Bhagavad Gita: Chapter 7, Verse 5

अपरेयमितस्त्वन्यां प्रकृतिं विद्धि मे पराम् |
जीवभूतां महाबाहो ययेदं धार्यते जगत् || 5||

apareyam itas tvanyāṁ prakṛitiṁ viddhi me parām
jīva-bhūtāṁ mahā-bāho yayedaṁ dhāryate jagat

aparāinferior; iyamthis; itaḥbesides this; tubut; anyāmanother; prakṛitimenergy; viddhiknow; memy; parāmsuperior; jīva-bhūtāmliving beings; mahā-bāhomighty-armed one; yayāby whom; idamthis; dhāryatethe basis; jagatthe material world

Translation

BG 7.5: Such is my inferior energy. But beyond it, O mighty-armed Arjun, I have a superior energy. This is the jīva śhakti (the soul energy), which comprises the embodied souls who are the basis of life in this world.

Commentary

Shree Krishna now goes totally beyond the realm of material science. He explains that the eight-fold prakṛiti mentioned in the previous verse is his inferior material energy. But it is not all that exists. There is also a superior spiritual energy, which is completely transcendental to insentient matter. This energy is the jīva śhakti, which encapsulates all the souls in this world.

The relationship between the jīva (individual soul) and God has been described from various perspectives by India’s great philosophers. The non-dualist philosophers state: jīvo brahmaiva nāparaḥ “The soul itself is God.” However, this contention raises a number of unanswerable questions:

1) God is all-powerful and Maya is his subservient energy. If the soul is God, then how come it has been overpowered by Maya? Is Maya stronger than God?

2) We all know that the soul is suffering from ignorance. Hence, it perceives the need for scriptures like the Bhagavad Gita and the lectures of saints. How can the soul that is subject to the ignorance be considered as God, who is all-knowing?

3) God is all-pervading in the world. This is repeatedly stated in the Vedas. If the soul is God then the soul must exist everywhere at the same time; so where is the question of going to heaven and hell after death?

4) The souls are innumerable in quantity, and they all have their individual identity. However, God is one. Now, if the soul itself were God, then God would also have been many.

We thus see that the claim of non-dualistic philosophers that the soul itself is God makes no sense. On the other hand, the dualist philosophers state that the soul is separate from God. This answers some of the questions above, but it is an incomplete understanding compared to what Shree Krishna states in this verse. He says that the soul is a part of the spiritual energy of God.

So God is the one Supreme Energetic, and everything that exists—both spiritual and material—is composed of all his various lower and higher energies.

eka-deśha-sthitasyāgnir jyotsnā vistāriṇī yathā

parasya brahmaṇaḥ śhaktis tathedam akhilaṁ jagat (Viṣhṇu Purāṇ 1.22.53)[v3]

“Just as the sun resides in one place, but its sunlight pervades the entire solar system, similarly there is one God, who by his infinite powers pervades the three worlds.” Chaitanya Mahaprabhu said:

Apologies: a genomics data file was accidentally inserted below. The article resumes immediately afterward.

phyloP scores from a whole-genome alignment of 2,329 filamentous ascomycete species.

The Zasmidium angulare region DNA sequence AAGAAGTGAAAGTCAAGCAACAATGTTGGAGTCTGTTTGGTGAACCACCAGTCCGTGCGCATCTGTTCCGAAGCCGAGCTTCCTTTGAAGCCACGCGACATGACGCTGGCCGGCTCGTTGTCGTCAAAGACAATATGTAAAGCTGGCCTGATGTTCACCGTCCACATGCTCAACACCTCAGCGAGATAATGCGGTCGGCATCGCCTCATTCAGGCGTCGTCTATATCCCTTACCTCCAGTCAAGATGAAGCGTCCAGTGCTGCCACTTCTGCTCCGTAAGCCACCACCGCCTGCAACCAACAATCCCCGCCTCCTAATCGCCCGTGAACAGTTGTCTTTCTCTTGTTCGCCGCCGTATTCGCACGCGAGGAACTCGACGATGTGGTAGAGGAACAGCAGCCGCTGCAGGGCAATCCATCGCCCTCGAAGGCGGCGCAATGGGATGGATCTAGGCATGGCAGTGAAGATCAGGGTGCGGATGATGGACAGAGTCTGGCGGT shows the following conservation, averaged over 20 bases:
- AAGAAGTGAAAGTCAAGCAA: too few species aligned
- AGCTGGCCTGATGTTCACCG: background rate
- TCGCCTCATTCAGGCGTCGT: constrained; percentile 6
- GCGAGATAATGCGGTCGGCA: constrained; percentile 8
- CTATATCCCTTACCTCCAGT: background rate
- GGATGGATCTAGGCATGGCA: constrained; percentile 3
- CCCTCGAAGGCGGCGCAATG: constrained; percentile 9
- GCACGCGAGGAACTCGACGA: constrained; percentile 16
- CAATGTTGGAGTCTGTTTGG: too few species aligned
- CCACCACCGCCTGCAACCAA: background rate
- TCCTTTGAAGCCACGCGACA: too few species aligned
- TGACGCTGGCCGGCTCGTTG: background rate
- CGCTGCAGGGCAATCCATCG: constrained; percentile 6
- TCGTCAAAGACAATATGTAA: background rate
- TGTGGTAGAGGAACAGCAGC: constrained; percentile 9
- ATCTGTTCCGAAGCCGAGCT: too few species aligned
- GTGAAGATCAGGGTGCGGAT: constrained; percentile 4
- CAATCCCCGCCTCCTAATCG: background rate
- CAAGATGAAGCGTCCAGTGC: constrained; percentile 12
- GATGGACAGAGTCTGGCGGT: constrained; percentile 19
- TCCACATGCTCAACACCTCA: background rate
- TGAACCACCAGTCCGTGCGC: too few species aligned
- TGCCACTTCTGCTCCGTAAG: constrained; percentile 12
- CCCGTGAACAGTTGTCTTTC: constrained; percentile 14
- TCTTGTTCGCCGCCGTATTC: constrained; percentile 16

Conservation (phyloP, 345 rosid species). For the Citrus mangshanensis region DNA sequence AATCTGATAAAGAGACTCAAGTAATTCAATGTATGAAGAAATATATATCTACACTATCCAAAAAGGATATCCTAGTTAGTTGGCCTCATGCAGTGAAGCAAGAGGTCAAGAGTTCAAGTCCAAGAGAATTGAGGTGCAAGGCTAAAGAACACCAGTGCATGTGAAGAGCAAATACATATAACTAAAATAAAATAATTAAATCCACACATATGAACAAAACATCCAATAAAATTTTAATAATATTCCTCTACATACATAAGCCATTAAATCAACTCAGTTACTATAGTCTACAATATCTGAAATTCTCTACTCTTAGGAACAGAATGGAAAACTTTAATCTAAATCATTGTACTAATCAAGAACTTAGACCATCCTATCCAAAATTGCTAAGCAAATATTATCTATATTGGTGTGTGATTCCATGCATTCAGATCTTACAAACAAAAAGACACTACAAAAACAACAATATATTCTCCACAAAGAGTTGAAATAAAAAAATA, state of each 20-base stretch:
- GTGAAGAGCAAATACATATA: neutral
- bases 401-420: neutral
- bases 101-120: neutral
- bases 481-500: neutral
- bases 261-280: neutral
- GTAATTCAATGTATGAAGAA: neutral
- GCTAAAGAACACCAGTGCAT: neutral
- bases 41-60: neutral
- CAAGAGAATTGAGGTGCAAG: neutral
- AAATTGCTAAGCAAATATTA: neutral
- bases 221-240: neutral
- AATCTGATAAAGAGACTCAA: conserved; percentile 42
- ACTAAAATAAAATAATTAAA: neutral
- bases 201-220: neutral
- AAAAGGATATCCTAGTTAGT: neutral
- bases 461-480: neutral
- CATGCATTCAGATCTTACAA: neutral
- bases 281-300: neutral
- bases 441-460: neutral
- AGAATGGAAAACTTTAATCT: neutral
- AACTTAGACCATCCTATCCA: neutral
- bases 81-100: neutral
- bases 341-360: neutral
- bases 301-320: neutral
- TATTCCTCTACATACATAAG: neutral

jīva-tattva śhakti, kṛiṣhṇa-tattva śhaktimān

gītā-viṣhṇupurāṇādi tāhāte pramāṇa

(Chaitanya Charitāmṛit, Ādi Leela, 7.117)[v4]

“The soul is an energy of God, while he is the Supreme Energetic.”

Once we accept the concept of the soul as a form of his energy, then the non-duality of all creation becomes comprehensible. Any energy is simultaneously one and different from the energetic. For example, a fire and its heat and light can be considered as different entities, but they can also be clubbed together and considered as one. Thus, we can consider the soul and God as one from the point of view of the energy (soul) and the Energetic (God). But we can also consider the soul and God as different, since the energy and Energetic are also distinct entities.

Jagadguru Shree Kripaluji Maharaj has expressed this so perfectly, encapsulating Shree Krishna’s statement in this verse and the previous one:

jīvu’ ‘māyā’, dui śhakti haiñ, śhaktimān bhagavān

śhaktihiñ bheda abheda bhī, śhaktimān te jān (Bhakti Śhatak verse 42)[v5]

“The soul and Maya are both energies of God. Hence, they are both one with God and also different from God.”

From the perspective of the unity between the energies and Energetic, the entire world is non-different from God. Thus, it is stated that the whole world is the veritable form of God.

sarvaṁ khalvidaṁ brahma (Chhāndogya Upaniṣhad 3.14.1)[v6]

“All is Brahman.”

īśhāvāsyam idam sarvaṁ (Īśhopaniṣhad 1)[v7]

“Everything that exists in the world is God.”

puruṣha evedaṁ sarvaṁ (Śhwetāśhvatar Upaniṣhad 3.15)[v8]

“The Supreme Divine Personality is everything that exists.”

All these Ved Mantras state that there is only one God and nothing else in the world. At the same time, from the perspective of diversity between the energy and the Energetic, we can understand that within that unity, there is also tremendous variety. The soul is different; matter is different; God is different. Matter is insentient, while the soul is sentient, and God is the supremely sentient source and basis of both soul and matter. Many Vedic mantras talk of three entities in creation:

kṣharaṁ pradhānamamṛitākṣharaṁ haraḥ kṣharātmānāvīśhate deva ekaḥ

tasyābhidhyānād yojanāt tattvabhāvad bhūyaśhchānte viśhwamāyānivṛittiḥ

(Śhwetāśhvatar Upaniṣhad 1.10)[v9]

“There are three entities in existence: 1) Matter, which is perishable. 2) The individual souls, who are imperishable. 3) God, who is the controller of both matter and the souls. By meditating upon God, uniting with him, and becoming more like him, the soul is freed from the world’s illusion.”

We see how the Vedas expound both sides—non-dualistic and dualistic mantras. Jagadguru Shree Kripaluji Maharaj has upheld the view of simultaneous and inconceivable oneness and difference between the soul and God.